A Commercial Auto Insurance policy, also know as Business Auto Insurance, is actually a package of different coverages. Most states require you to purchase a minimum amount of certain kinds of coverage, but if you are interested in protecting yourself from a lawsuit or from wicked repair bills, then it makes sense to buy more than what is required.
California, like most states, requires you to carry a certain amount of insurance in order to drive. The bare-bones minimum requirement is bodily injury liability coverage of $15,000 per person/ $30,000 per accident, and property damage liability coverage of $5,000 per accident. Considering the litigious nature of our society and the rising costs of hospital stays and car repairs, many people find it prudent to purchase additional limits.
Remember, if you cause a serious accident, minimum Commercial Auto Insurance may not cover you adequately. That is why it is a good idea to buy more than what your state requires.
Liability coverage is the foundation of any auto insurance policy and is required in most states. If you are at fault in an accident, your liability insurance will pay for the bodily injury and property damage expenses caused to third parties in the accident, including legal bills. Bodily injury expenses include medical bills and lost wages. Property damage expenses pay for the repair or replacement of things you wrecked. The third party may also decide to sue you in order to collect “pain and suffering” damages.
Collision & Comprehensive Coverages
If you cause an accident, collision coverage will pay to repair your vehicle. You usually can not collect any more than the actual cash value of your car, which is not the same as the car’s replacement cost. Collision coverage is normally the most expensive component of auto insurance. By choosing a higher deductible, say $250 or even $500, you can keep your premium costs down. However, keep in mind that you must pay the amount of your deductible before the insurance company kicks in any money after an accident. Insurance companies often will “total” your car if the repairs the company must pay exceed what the car is worth.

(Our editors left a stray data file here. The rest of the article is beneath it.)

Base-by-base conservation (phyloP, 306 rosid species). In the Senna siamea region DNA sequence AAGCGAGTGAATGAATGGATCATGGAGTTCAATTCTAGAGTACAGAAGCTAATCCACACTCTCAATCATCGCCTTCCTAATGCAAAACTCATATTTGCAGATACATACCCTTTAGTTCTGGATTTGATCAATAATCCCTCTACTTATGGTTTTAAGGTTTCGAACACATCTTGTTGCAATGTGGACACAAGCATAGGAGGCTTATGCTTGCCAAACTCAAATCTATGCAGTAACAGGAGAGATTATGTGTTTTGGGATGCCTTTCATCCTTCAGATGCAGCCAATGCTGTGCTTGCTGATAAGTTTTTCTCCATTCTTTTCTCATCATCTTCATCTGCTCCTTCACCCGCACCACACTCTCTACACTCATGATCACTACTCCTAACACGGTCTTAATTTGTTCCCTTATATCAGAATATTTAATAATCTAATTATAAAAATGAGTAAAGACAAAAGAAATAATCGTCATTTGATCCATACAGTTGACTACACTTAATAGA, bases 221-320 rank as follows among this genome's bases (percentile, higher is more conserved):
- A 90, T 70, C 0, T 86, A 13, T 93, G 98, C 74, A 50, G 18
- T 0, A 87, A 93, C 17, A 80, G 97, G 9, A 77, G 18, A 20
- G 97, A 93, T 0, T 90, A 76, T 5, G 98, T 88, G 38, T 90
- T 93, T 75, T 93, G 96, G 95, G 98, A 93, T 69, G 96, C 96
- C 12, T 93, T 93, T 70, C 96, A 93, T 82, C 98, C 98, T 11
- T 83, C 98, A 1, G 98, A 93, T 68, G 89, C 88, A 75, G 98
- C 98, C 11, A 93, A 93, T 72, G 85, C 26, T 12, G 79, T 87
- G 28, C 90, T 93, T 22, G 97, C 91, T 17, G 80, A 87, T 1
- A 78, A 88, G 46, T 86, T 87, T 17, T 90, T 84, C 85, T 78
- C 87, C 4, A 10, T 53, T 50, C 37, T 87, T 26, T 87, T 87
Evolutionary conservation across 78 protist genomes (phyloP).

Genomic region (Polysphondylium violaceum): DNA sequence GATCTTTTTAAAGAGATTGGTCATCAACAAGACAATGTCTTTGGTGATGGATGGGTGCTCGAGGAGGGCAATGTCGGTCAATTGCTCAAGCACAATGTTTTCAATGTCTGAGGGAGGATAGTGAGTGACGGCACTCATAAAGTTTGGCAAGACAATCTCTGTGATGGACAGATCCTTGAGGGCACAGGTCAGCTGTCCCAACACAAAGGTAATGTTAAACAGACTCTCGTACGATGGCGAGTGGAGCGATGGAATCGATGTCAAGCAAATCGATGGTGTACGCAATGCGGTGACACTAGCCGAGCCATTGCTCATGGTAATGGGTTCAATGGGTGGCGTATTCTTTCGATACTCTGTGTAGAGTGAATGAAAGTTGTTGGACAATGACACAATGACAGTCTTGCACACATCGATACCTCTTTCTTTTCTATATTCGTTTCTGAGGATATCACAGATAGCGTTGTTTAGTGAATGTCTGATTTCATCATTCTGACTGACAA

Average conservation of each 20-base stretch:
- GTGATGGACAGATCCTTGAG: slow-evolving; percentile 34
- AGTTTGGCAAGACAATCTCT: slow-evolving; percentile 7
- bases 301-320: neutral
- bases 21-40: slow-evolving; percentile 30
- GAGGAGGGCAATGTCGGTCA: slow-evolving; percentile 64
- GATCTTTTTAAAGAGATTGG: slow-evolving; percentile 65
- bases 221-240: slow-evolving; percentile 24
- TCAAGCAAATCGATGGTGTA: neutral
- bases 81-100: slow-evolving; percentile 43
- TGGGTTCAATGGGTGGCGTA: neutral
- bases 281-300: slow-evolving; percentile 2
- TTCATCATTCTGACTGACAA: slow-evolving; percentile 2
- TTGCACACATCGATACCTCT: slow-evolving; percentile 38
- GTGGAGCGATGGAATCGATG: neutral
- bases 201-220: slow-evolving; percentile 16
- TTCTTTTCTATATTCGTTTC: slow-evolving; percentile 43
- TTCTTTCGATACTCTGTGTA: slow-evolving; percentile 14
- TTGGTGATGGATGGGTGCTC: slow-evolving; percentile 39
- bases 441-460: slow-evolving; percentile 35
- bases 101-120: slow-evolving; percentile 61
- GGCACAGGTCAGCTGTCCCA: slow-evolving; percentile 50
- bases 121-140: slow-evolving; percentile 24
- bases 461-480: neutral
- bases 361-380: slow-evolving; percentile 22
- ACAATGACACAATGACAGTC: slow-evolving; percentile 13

Comprehensive coverage will pay for damages to your car that were not caused by an auto accident: Damages from theft, fire, vandalism, natural disasters, or hitting a deer all qualify. Comprehensive coverage also comes with a deductible, and your carrier will only pay as much as the car was at the time of damage.
Because insurance companies normally will not pay you more than your car’s book value, it is helpful if you have a rough idea of this amount. Most insurance adjusters use the Kelley Blue Book. The National Automobile Dealers Association also publishes the Official Used Car Guide, which is updated each month. If your car is worth less than what you are paying for the coverage, you are better off not having it.
MedPay will pay for you and your passengers’ medical expenses after an accident. These expenses can arise from accidents while you are driving your car, someone else’s car (with their permission), and injuries you or your family members incur when you are pedestrians. The coverage will pay regardless of who is at fault, but if someone else is liable, your insurer may seek to recoup the expenses from them.
Uninsured/Underinsured Motorists Coverages
Uninsured motorists (UM) coverage pays for your injuries if you are struck by a hit-and-run driver or someone who does not have auto insurance. It is required in many states.
Underinsured motorists (UIM) coverage will pay out if the driver who hit you causes more damage than his or her liability coverage can cover. In some states, UM or UIM coverage will also pay for property damages. Given the prevalence of uninsured drivers nationally, this coverage is essential. On average, it costs less than $40 a year for $100,000 worth and will make up for anything your medical insurance doesn’t cover.